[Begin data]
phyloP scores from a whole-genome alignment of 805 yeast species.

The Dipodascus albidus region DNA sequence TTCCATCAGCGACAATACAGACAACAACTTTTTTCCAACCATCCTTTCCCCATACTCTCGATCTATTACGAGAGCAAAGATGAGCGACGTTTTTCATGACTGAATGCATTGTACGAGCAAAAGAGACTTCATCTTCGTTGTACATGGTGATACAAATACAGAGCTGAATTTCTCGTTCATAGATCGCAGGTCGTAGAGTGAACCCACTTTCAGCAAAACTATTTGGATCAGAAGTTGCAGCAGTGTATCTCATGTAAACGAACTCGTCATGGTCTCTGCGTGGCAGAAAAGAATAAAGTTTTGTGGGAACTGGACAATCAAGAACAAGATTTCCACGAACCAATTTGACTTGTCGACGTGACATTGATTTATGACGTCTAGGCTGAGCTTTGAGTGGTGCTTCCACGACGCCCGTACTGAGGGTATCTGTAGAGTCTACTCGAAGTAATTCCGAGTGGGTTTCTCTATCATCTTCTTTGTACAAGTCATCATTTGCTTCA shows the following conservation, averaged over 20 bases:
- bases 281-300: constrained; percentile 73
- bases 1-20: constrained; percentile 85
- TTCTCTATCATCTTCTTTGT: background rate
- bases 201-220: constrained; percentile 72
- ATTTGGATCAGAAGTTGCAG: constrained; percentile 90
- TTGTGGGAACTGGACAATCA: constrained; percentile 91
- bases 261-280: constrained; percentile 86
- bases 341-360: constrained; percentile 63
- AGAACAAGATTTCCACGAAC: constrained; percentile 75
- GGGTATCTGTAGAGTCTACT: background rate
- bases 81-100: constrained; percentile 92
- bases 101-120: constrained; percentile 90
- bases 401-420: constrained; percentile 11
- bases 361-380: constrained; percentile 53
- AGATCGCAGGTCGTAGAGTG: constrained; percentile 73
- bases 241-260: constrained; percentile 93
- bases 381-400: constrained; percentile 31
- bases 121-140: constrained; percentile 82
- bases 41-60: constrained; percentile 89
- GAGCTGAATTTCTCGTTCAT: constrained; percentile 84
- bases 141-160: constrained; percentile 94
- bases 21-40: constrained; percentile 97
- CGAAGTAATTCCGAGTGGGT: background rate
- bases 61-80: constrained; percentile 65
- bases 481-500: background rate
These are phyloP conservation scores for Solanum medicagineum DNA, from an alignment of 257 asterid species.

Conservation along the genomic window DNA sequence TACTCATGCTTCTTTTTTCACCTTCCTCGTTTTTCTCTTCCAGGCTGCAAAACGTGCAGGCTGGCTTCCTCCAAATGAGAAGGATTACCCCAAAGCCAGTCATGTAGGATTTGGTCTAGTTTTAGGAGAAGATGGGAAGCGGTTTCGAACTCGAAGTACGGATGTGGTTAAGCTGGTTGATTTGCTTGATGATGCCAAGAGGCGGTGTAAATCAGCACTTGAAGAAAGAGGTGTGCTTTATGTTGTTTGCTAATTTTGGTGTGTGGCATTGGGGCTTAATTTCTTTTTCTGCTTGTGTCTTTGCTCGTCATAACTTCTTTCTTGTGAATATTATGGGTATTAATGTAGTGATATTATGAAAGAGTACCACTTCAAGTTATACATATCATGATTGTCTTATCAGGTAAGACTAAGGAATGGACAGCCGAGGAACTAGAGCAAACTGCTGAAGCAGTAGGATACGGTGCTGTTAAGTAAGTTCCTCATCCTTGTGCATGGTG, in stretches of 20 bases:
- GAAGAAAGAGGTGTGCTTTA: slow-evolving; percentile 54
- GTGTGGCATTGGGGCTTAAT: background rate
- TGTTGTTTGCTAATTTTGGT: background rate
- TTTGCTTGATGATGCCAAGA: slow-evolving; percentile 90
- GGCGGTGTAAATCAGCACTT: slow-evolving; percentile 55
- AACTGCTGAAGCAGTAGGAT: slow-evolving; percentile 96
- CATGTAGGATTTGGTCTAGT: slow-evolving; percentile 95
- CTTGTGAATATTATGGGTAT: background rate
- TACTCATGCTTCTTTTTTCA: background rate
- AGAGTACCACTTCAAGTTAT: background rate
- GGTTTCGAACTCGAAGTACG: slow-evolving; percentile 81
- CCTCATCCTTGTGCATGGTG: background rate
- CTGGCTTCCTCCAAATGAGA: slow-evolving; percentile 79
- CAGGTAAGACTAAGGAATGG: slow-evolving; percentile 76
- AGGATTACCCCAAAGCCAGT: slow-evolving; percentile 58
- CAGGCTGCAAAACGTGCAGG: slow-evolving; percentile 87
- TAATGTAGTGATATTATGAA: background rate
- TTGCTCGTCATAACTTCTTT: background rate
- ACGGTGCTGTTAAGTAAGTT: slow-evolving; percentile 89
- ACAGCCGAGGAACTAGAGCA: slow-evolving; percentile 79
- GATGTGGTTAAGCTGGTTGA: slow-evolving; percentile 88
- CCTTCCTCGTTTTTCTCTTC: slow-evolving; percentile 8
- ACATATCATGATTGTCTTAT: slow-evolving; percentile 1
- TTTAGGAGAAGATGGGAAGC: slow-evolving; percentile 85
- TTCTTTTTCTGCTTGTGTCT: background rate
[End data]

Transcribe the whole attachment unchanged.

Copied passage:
phyloP scores from a whole-genome alignment of 805 yeast species.

The Dipodascus albidus region DNA sequence TTCCATCAGCGACAATACAGACAACAACTTTTTTCCAACCATCCTTTCCCCATACTCTCGATCTATTACGAGAGCAAAGATGAGCGACGTTTTTCATGACTGAATGCATTGTACGAGCAAAAGAGACTTCATCTTCGTTGTACATGGTGATACAAATACAGAGCTGAATTTCTCGTTCATAGATCGCAGGTCGTAGAGTGAACCCACTTTCAGCAAAACTATTTGGATCAGAAGTTGCAGCAGTGTATCTCATGTAAACGAACTCGTCATGGTCTCTGCGTGGCAGAAAAGAATAAAGTTTTGTGGGAACTGGACAATCAAGAACAAGATTTCCACGAACCAATTTGACTTGTCGACGTGACATTGATTTATGACGTCTAGGCTGAGCTTTGAGTGGTGCTTCCACGACGCCCGTACTGAGGGTATCTGTAGAGTCTACTCGAAGTAATTCCGAGTGGGTTTCTCTATCATCTTCTTTGTACAAGTCATCATTTGCTTCA shows the following conservation, averaged over 20 bases:
- bases 281-300: constrained; percentile 73
- bases 1-20: constrained; percentile 85
- TTCTCTATCATCTTCTTTGT: background rate
- bases 201-220: constrained; percentile 72
- ATTTGGATCAGAAGTTGCAG: constrained; percentile 90
- TTGTGGGAACTGGACAATCA: constrained; percentile 91
- bases 261-280: constrained; percentile 86
- bases 341-360: constrained; percentile 63
- AGAACAAGATTTCCACGAAC: constrained; percentile 75
- GGGTATCTGTAGAGTCTACT: background rate
- bases 81-100: constrained; percentile 92
- bases 101-120: constrained; percentile 90
- bases 401-420: constrained; percentile 11
- bases 361-380: constrained; percentile 53
- AGATCGCAGGTCGTAGAGTG: constrained; percentile 73
- bases 241-260: constrained; percentile 93
- bases 381-400: constrained; percentile 31
- bases 121-140: constrained; percentile 82
- bases 41-60: constrained; percentile 89
- GAGCTGAATTTCTCGTTCAT: constrained; percentile 84
- bases 141-160: constrained; percentile 94
- bases 21-40: constrained; percentile 97
- CGAAGTAATTCCGAGTGGGT: background rate
- bases 61-80: constrained; percentile 65
- bases 481-500: background rate
These are phyloP conservation scores for Solanum medicagineum DNA, from an alignment of 257 asterid species.

Conservation along the genomic window DNA sequence TACTCATGCTTCTTTTTTCACCTTCCTCGTTTTTCTCTTCCAGGCTGCAAAACGTGCAGGCTGGCTTCCTCCAAATGAGAAGGATTACCCCAAAGCCAGTCATGTAGGATTTGGTCTAGTTTTAGGAGAAGATGGGAAGCGGTTTCGAACTCGAAGTACGGATGTGGTTAAGCTGGTTGATTTGCTTGATGATGCCAAGAGGCGGTGTAAATCAGCACTTGAAGAAAGAGGTGTGCTTTATGTTGTTTGCTAATTTTGGTGTGTGGCATTGGGGCTTAATTTCTTTTTCTGCTTGTGTCTTTGCTCGTCATAACTTCTTTCTTGTGAATATTATGGGTATTAATGTAGTGATATTATGAAAGAGTACCACTTCAAGTTATACATATCATGATTGTCTTATCAGGTAAGACTAAGGAATGGACAGCCGAGGAACTAGAGCAAACTGCTGAAGCAGTAGGATACGGTGCTGTTAAGTAAGTTCCTCATCCTTGTGCATGGTG, in stretches of 20 bases:
- GAAGAAAGAGGTGTGCTTTA: slow-evolving; percentile 54
- GTGTGGCATTGGGGCTTAAT: background rate
- TGTTGTTTGCTAATTTTGGT: background rate
- TTTGCTTGATGATGCCAAGA: slow-evolving; percentile 90
- GGCGGTGTAAATCAGCACTT: slow-evolving; percentile 55
- AACTGCTGAAGCAGTAGGAT: slow-evolving; percentile 96
- CATGTAGGATTTGGTCTAGT: slow-evolving; percentile 95
- CTTGTGAATATTATGGGTAT: background rate
- TACTCATGCTTCTTTTTTCA: background rate
- AGAGTACCACTTCAAGTTAT: background rate
- GGTTTCGAACTCGAAGTACG: slow-evolving; percentile 81
- CCTCATCCTTGTGCATGGTG: background rate
- CTGGCTTCCTCCAAATGAGA: slow-evolving; percentile 79
- CAGGTAAGACTAAGGAATGG: slow-evolving; percentile 76
- AGGATTACCCCAAAGCCAGT: slow-evolving; percentile 58
- CAGGCTGCAAAACGTGCAGG: slow-evolving; percentile 87
- TAATGTAGTGATATTATGAA: background rate
- TTGCTCGTCATAACTTCTTT: background rate
- ACGGTGCTGTTAAGTAAGTT: slow-evolving; percentile 89
- ACAGCCGAGGAACTAGAGCA: slow-evolving; percentile 79
- GATGTGGTTAAGCTGGTTGA: slow-evolving; percentile 88
- CCTTCCTCGTTTTTCTCTTC: slow-evolving; percentile 8
- ACATATCATGATTGTCTTAT: slow-evolving; percentile 1
- TTTAGGAGAAGATGGGAAGC: slow-evolving; percentile 85
- TTCTTTTTCTGCTTGTGTCT: background rate